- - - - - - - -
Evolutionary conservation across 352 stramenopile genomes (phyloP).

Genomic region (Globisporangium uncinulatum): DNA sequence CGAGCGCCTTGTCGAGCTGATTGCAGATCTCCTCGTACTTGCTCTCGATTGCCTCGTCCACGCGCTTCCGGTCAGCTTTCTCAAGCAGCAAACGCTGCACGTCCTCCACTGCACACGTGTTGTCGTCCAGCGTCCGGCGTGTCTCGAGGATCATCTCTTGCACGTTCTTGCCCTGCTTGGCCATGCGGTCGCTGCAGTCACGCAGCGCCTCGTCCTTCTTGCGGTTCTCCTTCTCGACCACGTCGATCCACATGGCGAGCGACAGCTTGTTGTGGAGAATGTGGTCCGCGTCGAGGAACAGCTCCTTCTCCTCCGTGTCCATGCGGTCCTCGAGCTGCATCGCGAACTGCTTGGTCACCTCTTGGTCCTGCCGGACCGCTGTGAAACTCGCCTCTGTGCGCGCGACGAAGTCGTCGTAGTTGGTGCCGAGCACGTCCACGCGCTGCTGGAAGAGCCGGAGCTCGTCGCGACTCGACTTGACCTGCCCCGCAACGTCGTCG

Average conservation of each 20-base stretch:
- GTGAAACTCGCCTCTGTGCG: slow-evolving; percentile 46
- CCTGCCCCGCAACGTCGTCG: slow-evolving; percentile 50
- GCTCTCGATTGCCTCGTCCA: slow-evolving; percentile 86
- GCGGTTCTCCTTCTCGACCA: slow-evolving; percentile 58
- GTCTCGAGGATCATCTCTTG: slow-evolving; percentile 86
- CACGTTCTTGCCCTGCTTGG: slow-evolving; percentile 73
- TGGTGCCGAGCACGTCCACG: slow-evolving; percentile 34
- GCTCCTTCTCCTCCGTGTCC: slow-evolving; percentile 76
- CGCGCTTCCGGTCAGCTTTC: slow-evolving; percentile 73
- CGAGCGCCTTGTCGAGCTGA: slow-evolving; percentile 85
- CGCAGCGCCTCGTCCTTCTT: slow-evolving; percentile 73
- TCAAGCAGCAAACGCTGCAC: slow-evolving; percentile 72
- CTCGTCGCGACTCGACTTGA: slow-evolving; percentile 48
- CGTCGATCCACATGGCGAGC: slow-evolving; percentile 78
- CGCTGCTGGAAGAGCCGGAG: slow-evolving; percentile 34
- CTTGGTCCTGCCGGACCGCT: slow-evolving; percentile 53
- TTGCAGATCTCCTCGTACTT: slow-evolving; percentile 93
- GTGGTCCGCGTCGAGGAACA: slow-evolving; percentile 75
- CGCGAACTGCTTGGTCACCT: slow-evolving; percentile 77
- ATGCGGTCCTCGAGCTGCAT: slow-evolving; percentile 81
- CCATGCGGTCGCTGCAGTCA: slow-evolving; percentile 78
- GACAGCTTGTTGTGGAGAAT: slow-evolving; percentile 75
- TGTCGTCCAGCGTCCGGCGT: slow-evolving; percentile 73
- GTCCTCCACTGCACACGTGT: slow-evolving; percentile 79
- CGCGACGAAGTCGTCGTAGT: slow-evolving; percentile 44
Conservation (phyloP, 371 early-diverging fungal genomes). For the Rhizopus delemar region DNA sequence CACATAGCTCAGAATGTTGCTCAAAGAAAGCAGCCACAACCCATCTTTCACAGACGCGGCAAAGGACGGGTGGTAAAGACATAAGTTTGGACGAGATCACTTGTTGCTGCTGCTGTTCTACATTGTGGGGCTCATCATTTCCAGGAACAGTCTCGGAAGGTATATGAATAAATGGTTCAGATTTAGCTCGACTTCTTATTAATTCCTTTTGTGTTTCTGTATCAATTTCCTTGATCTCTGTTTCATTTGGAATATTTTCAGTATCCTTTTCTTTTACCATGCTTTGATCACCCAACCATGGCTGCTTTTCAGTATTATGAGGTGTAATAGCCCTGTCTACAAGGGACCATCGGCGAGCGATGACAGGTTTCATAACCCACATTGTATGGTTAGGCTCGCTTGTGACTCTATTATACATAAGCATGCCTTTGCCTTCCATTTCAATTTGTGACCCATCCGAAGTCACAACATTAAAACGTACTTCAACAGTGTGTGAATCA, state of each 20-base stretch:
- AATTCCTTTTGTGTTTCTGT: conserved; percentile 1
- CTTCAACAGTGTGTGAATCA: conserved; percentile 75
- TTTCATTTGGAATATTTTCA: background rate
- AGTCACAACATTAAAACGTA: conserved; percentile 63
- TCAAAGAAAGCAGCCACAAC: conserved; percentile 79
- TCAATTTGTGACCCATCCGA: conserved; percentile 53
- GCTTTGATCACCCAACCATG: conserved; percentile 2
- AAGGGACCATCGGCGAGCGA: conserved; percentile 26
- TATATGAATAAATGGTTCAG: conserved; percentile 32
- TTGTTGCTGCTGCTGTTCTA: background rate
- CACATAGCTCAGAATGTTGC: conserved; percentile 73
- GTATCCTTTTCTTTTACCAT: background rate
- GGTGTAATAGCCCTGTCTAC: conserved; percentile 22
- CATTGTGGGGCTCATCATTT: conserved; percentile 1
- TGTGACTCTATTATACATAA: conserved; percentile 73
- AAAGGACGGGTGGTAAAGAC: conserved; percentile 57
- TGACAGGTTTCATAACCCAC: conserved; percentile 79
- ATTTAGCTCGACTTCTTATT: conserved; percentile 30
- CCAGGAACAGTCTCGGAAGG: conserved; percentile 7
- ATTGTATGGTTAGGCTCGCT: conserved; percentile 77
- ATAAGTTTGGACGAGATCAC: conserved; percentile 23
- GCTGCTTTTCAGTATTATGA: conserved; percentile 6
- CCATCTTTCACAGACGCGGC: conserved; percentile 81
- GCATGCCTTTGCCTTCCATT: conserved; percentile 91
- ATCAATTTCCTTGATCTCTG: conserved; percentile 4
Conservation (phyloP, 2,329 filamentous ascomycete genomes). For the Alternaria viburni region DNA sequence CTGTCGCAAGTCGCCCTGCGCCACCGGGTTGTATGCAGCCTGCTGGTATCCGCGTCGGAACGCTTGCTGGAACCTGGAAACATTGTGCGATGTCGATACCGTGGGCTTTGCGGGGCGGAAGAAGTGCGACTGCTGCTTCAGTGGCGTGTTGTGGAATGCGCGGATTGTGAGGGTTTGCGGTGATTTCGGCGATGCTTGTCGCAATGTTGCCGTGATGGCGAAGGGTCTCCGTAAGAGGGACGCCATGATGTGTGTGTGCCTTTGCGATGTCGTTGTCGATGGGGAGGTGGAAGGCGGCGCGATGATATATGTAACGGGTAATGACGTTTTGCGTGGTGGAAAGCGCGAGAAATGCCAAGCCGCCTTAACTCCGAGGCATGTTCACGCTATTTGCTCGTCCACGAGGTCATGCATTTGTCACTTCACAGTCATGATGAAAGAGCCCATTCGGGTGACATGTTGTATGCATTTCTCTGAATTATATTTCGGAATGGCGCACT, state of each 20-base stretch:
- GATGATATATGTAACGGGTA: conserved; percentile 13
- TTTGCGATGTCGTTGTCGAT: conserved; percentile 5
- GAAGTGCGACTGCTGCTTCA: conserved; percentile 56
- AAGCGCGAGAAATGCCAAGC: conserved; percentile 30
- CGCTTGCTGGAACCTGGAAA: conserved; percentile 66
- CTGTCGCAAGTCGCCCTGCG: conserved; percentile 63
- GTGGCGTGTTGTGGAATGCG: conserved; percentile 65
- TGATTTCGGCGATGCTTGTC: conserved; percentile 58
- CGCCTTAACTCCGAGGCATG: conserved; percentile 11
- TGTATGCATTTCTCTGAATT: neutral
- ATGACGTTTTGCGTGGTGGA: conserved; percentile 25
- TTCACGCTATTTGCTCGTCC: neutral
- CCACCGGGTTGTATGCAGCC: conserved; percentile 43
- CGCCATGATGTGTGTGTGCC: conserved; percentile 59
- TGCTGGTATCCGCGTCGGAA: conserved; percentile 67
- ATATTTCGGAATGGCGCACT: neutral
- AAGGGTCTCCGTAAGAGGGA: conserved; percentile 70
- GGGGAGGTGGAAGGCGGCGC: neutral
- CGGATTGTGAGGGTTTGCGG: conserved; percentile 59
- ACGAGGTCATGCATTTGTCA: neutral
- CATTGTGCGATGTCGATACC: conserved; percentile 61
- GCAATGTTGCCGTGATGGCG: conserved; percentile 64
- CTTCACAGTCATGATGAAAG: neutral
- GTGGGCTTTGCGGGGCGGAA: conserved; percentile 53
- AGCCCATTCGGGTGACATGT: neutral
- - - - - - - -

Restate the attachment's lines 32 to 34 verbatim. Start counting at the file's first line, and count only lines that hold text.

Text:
- TTTCATTTGGAATATTTTCA: background rate
- AGTCACAACATTAAAACGTA: conserved; percentile 63
- TCAAAGAAAGCAGCCACAAC: conserved; percentile 79